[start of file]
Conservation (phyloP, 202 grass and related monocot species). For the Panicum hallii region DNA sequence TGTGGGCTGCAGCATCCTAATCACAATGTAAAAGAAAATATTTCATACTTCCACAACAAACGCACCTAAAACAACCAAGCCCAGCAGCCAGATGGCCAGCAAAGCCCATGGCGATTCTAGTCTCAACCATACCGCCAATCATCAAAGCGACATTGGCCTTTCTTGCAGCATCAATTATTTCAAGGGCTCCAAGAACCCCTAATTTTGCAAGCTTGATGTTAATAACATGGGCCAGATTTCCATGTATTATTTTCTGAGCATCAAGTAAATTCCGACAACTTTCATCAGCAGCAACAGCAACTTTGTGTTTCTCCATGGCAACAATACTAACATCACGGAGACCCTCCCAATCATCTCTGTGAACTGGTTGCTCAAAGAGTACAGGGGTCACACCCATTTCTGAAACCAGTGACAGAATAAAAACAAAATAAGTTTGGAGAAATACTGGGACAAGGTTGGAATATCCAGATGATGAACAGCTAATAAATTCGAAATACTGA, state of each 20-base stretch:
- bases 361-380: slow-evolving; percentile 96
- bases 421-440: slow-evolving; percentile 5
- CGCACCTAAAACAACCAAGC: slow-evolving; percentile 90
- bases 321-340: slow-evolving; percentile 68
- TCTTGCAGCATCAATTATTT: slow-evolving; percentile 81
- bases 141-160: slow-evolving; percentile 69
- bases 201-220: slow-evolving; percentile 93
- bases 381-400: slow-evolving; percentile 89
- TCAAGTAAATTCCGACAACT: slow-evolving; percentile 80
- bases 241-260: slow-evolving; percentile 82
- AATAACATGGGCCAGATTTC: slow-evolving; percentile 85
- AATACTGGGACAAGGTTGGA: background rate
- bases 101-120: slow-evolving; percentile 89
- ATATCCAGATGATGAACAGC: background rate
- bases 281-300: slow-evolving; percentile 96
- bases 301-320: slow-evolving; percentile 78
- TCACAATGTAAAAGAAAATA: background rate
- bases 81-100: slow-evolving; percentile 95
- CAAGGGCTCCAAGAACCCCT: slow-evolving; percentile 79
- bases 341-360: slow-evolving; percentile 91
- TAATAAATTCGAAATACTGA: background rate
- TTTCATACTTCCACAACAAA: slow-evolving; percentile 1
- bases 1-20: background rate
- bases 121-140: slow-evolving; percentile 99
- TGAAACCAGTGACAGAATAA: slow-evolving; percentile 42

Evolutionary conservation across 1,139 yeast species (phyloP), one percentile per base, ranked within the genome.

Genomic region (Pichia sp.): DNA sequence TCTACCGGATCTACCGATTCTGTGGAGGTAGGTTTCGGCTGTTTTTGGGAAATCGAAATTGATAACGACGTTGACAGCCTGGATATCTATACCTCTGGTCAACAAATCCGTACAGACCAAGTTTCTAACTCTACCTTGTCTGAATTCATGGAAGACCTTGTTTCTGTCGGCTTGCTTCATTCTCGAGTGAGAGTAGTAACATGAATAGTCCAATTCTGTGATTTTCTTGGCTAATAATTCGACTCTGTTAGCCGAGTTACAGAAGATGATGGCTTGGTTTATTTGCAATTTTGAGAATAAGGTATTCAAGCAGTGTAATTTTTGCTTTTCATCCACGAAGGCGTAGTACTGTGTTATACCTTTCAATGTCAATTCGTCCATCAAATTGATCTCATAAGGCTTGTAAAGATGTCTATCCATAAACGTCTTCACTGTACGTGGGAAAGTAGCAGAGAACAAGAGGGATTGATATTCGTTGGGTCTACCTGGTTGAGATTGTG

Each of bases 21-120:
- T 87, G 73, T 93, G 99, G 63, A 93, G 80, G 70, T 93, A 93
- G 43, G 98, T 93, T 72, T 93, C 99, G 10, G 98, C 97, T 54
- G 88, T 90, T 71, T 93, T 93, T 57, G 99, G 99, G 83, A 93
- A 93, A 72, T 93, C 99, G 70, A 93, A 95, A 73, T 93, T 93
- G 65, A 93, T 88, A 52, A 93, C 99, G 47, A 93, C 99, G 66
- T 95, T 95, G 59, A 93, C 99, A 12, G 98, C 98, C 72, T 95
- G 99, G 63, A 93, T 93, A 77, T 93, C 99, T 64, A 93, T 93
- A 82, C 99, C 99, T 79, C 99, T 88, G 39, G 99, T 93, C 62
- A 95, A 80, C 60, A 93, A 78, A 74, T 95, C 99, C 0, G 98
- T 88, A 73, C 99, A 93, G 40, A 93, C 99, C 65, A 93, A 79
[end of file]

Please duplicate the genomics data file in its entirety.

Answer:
Conservation (phyloP, 202 grass and related monocot species). For the Panicum hallii region DNA sequence TGTGGGCTGCAGCATCCTAATCACAATGTAAAAGAAAATATTTCATACTTCCACAACAAACGCACCTAAAACAACCAAGCCCAGCAGCCAGATGGCCAGCAAAGCCCATGGCGATTCTAGTCTCAACCATACCGCCAATCATCAAAGCGACATTGGCCTTTCTTGCAGCATCAATTATTTCAAGGGCTCCAAGAACCCCTAATTTTGCAAGCTTGATGTTAATAACATGGGCCAGATTTCCATGTATTATTTTCTGAGCATCAAGTAAATTCCGACAACTTTCATCAGCAGCAACAGCAACTTTGTGTTTCTCCATGGCAACAATACTAACATCACGGAGACCCTCCCAATCATCTCTGTGAACTGGTTGCTCAAAGAGTACAGGGGTCACACCCATTTCTGAAACCAGTGACAGAATAAAAACAAAATAAGTTTGGAGAAATACTGGGACAAGGTTGGAATATCCAGATGATGAACAGCTAATAAATTCGAAATACTGA, state of each 20-base stretch:
- bases 361-380: slow-evolving; percentile 96
- bases 421-440: slow-evolving; percentile 5
- CGCACCTAAAACAACCAAGC: slow-evolving; percentile 90
- bases 321-340: slow-evolving; percentile 68
- TCTTGCAGCATCAATTATTT: slow-evolving; percentile 81
- bases 141-160: slow-evolving; percentile 69
- bases 201-220: slow-evolving; percentile 93
- bases 381-400: slow-evolving; percentile 89
- TCAAGTAAATTCCGACAACT: slow-evolving; percentile 80
- bases 241-260: slow-evolving; percentile 82
- AATAACATGGGCCAGATTTC: slow-evolving; percentile 85
- AATACTGGGACAAGGTTGGA: background rate
- bases 101-120: slow-evolving; percentile 89
- ATATCCAGATGATGAACAGC: background rate
- bases 281-300: slow-evolving; percentile 96
- bases 301-320: slow-evolving; percentile 78
- TCACAATGTAAAAGAAAATA: background rate
- bases 81-100: slow-evolving; percentile 95
- CAAGGGCTCCAAGAACCCCT: slow-evolving; percentile 79
- bases 341-360: slow-evolving; percentile 91
- TAATAAATTCGAAATACTGA: background rate
- TTTCATACTTCCACAACAAA: slow-evolving; percentile 1
- bases 1-20: background rate
- bases 121-140: slow-evolving; percentile 99
- TGAAACCAGTGACAGAATAA: slow-evolving; percentile 42

Evolutionary conservation across 1,139 yeast species (phyloP), one percentile per base, ranked within the genome.

Genomic region (Pichia sp.): DNA sequence TCTACCGGATCTACCGATTCTGTGGAGGTAGGTTTCGGCTGTTTTTGGGAAATCGAAATTGATAACGACGTTGACAGCCTGGATATCTATACCTCTGGTCAACAAATCCGTACAGACCAAGTTTCTAACTCTACCTTGTCTGAATTCATGGAAGACCTTGTTTCTGTCGGCTTGCTTCATTCTCGAGTGAGAGTAGTAACATGAATAGTCCAATTCTGTGATTTTCTTGGCTAATAATTCGACTCTGTTAGCCGAGTTACAGAAGATGATGGCTTGGTTTATTTGCAATTTTGAGAATAAGGTATTCAAGCAGTGTAATTTTTGCTTTTCATCCACGAAGGCGTAGTACTGTGTTATACCTTTCAATGTCAATTCGTCCATCAAATTGATCTCATAAGGCTTGTAAAGATGTCTATCCATAAACGTCTTCACTGTACGTGGGAAAGTAGCAGAGAACAAGAGGGATTGATATTCGTTGGGTCTACCTGGTTGAGATTGTG

Each of bases 21-120:
- T 87, G 73, T 93, G 99, G 63, A 93, G 80, G 70, T 93, A 93
- G 43, G 98, T 93, T 72, T 93, C 99, G 10, G 98, C 97, T 54
- G 88, T 90, T 71, T 93, T 93, T 57, G 99, G 99, G 83, A 93
- A 93, A 72, T 93, C 99, G 70, A 93, A 95, A 73, T 93, T 93
- G 65, A 93, T 88, A 52, A 93, C 99, G 47, A 93, C 99, G 66
- T 95, T 95, G 59, A 93, C 99, A 12, G 98, C 98, C 72, T 95
- G 99, G 63, A 93, T 93, A 77, T 93, C 99, T 64, A 93, T 93
- A 82, C 99, C 99, T 79, C 99, T 88, G 39, G 99, T 93, C 62
- A 95, A 80, C 60, A 93, A 78, A 74, T 95, C 99, C 0, G 98
- T 88, A 73, C 99, A 93, G 40, A 93, C 99, C 65, A 93, A 79